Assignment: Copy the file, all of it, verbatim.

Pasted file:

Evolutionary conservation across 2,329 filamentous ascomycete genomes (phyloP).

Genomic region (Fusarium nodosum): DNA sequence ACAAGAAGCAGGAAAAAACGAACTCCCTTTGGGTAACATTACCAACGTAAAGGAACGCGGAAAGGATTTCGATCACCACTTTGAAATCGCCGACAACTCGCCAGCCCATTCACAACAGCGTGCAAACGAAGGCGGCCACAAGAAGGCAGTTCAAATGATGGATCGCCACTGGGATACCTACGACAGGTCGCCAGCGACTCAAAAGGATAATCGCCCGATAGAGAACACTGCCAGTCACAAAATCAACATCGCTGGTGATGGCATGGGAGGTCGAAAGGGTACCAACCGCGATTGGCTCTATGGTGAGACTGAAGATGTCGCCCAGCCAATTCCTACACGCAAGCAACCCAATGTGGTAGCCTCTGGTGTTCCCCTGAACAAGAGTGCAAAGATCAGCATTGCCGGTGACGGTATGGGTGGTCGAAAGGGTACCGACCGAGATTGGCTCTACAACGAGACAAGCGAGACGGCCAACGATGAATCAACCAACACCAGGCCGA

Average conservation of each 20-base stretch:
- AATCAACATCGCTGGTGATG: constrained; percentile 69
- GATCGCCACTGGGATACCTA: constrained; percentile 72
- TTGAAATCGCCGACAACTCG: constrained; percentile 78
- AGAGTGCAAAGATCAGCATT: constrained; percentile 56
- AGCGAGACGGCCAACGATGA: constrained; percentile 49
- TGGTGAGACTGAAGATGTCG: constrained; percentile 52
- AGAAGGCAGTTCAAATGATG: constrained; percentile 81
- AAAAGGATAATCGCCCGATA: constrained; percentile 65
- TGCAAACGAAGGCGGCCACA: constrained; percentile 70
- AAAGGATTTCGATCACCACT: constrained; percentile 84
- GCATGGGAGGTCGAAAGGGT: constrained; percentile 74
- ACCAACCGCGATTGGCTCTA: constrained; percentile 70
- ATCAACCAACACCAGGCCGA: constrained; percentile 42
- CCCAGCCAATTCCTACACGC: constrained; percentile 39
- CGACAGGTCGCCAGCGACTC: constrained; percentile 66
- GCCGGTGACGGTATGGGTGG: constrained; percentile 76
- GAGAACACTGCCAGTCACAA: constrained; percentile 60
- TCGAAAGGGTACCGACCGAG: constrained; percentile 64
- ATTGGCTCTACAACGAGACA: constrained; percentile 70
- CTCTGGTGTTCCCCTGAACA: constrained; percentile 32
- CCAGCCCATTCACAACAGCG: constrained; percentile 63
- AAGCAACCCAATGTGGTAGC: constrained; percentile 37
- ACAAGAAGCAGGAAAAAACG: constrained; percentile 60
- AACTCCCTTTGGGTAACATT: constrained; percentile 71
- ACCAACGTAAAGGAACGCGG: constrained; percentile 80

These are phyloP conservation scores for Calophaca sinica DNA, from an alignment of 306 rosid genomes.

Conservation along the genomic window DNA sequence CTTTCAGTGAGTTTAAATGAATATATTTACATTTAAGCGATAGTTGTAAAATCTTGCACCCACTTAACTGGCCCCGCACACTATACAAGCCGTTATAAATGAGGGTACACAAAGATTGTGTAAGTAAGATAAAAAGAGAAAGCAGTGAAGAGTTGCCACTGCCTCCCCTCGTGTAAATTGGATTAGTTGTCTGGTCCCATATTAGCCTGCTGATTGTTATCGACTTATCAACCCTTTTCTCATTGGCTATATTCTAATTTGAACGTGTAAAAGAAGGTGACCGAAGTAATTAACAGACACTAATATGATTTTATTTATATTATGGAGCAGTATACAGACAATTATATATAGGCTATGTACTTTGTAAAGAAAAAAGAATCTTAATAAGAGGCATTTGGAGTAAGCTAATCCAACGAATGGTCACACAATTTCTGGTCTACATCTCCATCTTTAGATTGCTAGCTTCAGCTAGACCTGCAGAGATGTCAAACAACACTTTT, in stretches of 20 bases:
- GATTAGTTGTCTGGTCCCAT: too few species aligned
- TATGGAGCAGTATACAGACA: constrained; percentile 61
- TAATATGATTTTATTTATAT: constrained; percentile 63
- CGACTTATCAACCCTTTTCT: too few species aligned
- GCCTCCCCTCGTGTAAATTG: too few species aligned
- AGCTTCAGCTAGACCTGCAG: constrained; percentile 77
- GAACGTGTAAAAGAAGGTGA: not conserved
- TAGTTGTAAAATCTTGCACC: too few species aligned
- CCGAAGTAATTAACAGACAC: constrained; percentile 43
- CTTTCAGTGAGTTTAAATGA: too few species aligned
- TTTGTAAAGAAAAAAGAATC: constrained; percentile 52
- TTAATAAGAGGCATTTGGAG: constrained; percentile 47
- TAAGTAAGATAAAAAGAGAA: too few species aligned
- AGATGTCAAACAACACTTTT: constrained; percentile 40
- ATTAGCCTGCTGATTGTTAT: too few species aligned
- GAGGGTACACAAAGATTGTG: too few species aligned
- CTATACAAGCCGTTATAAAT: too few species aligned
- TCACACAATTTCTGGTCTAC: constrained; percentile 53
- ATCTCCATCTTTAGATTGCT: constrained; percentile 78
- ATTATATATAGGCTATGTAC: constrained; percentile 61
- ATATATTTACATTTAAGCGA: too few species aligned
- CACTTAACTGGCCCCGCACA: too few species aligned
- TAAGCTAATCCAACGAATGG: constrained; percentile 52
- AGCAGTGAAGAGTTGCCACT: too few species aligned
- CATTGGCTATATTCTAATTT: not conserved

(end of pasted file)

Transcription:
Evolutionary conservation across 2,329 filamentous ascomycete genomes (phyloP).

Genomic region (Fusarium nodosum): DNA sequence ACAAGAAGCAGGAAAAAACGAACTCCCTTTGGGTAACATTACCAACGTAAAGGAACGCGGAAAGGATTTCGATCACCACTTTGAAATCGCCGACAACTCGCCAGCCCATTCACAACAGCGTGCAAACGAAGGCGGCCACAAGAAGGCAGTTCAAATGATGGATCGCCACTGGGATACCTACGACAGGTCGCCAGCGACTCAAAAGGATAATCGCCCGATAGAGAACACTGCCAGTCACAAAATCAACATCGCTGGTGATGGCATGGGAGGTCGAAAGGGTACCAACCGCGATTGGCTCTATGGTGAGACTGAAGATGTCGCCCAGCCAATTCCTACACGCAAGCAACCCAATGTGGTAGCCTCTGGTGTTCCCCTGAACAAGAGTGCAAAGATCAGCATTGCCGGTGACGGTATGGGTGGTCGAAAGGGTACCGACCGAGATTGGCTCTACAACGAGACAAGCGAGACGGCCAACGATGAATCAACCAACACCAGGCCGA

Average conservation of each 20-base stretch:
- AATCAACATCGCTGGTGATG: constrained; percentile 69
- GATCGCCACTGGGATACCTA: constrained; percentile 72
- TTGAAATCGCCGACAACTCG: constrained; percentile 78
- AGAGTGCAAAGATCAGCATT: constrained; percentile 56
- AGCGAGACGGCCAACGATGA: constrained; percentile 49
- TGGTGAGACTGAAGATGTCG: constrained; percentile 52
- AGAAGGCAGTTCAAATGATG: constrained; percentile 81
- AAAAGGATAATCGCCCGATA: constrained; percentile 65
- TGCAAACGAAGGCGGCCACA: constrained; percentile 70
- AAAGGATTTCGATCACCACT: constrained; percentile 84
- GCATGGGAGGTCGAAAGGGT: constrained; percentile 74
- ACCAACCGCGATTGGCTCTA: constrained; percentile 70
- ATCAACCAACACCAGGCCGA: constrained; percentile 42
- CCCAGCCAATTCCTACACGC: constrained; percentile 39
- CGACAGGTCGCCAGCGACTC: constrained; percentile 66
- GCCGGTGACGGTATGGGTGG: constrained; percentile 76
- GAGAACACTGCCAGTCACAA: constrained; percentile 60
- TCGAAAGGGTACCGACCGAG: constrained; percentile 64
- ATTGGCTCTACAACGAGACA: constrained; percentile 70
- CTCTGGTGTTCCCCTGAACA: constrained; percentile 32
- CCAGCCCATTCACAACAGCG: constrained; percentile 63
- AAGCAACCCAATGTGGTAGC: constrained; percentile 37
- ACAAGAAGCAGGAAAAAACG: constrained; percentile 60
- AACTCCCTTTGGGTAACATT: constrained; percentile 71
- ACCAACGTAAAGGAACGCGG: constrained; percentile 80

These are phyloP conservation scores for Calophaca sinica DNA, from an alignment of 306 rosid genomes.

Conservation along the genomic window DNA sequence CTTTCAGTGAGTTTAAATGAATATATTTACATTTAAGCGATAGTTGTAAAATCTTGCACCCACTTAACTGGCCCCGCACACTATACAAGCCGTTATAAATGAGGGTACACAAAGATTGTGTAAGTAAGATAAAAAGAGAAAGCAGTGAAGAGTTGCCACTGCCTCCCCTCGTGTAAATTGGATTAGTTGTCTGGTCCCATATTAGCCTGCTGATTGTTATCGACTTATCAACCCTTTTCTCATTGGCTATATTCTAATTTGAACGTGTAAAAGAAGGTGACCGAAGTAATTAACAGACACTAATATGATTTTATTTATATTATGGAGCAGTATACAGACAATTATATATAGGCTATGTACTTTGTAAAGAAAAAAGAATCTTAATAAGAGGCATTTGGAGTAAGCTAATCCAACGAATGGTCACACAATTTCTGGTCTACATCTCCATCTTTAGATTGCTAGCTTCAGCTAGACCTGCAGAGATGTCAAACAACACTTTT, in stretches of 20 bases:
- GATTAGTTGTCTGGTCCCAT: too few species aligned
- TATGGAGCAGTATACAGACA: constrained; percentile 61
- TAATATGATTTTATTTATAT: constrained; percentile 63
- CGACTTATCAACCCTTTTCT: too few species aligned
- GCCTCCCCTCGTGTAAATTG: too few species aligned
- AGCTTCAGCTAGACCTGCAG: constrained; percentile 77
- GAACGTGTAAAAGAAGGTGA: not conserved
- TAGTTGTAAAATCTTGCACC: too few species aligned
- CCGAAGTAATTAACAGACAC: constrained; percentile 43
- CTTTCAGTGAGTTTAAATGA: too few species aligned
- TTTGTAAAGAAAAAAGAATC: constrained; percentile 52
- TTAATAAGAGGCATTTGGAG: constrained; percentile 47
- TAAGTAAGATAAAAAGAGAA: too few species aligned
- AGATGTCAAACAACACTTTT: constrained; percentile 40
- ATTAGCCTGCTGATTGTTAT: too few species aligned
- GAGGGTACACAAAGATTGTG: too few species aligned
- CTATACAAGCCGTTATAAAT: too few species aligned
- TCACACAATTTCTGGTCTAC: constrained; percentile 53
- ATCTCCATCTTTAGATTGCT: constrained; percentile 78
- ATTATATATAGGCTATGTAC: constrained; percentile 61
- ATATATTTACATTTAAGCGA: too few species aligned
- CACTTAACTGGCCCCGCACA: too few species aligned
- TAAGCTAATCCAACGAATGG: constrained; percentile 52
- AGCAGTGAAGAGTTGCCACT: too few species aligned
- CATTGGCTATATTCTAATTT: not conserved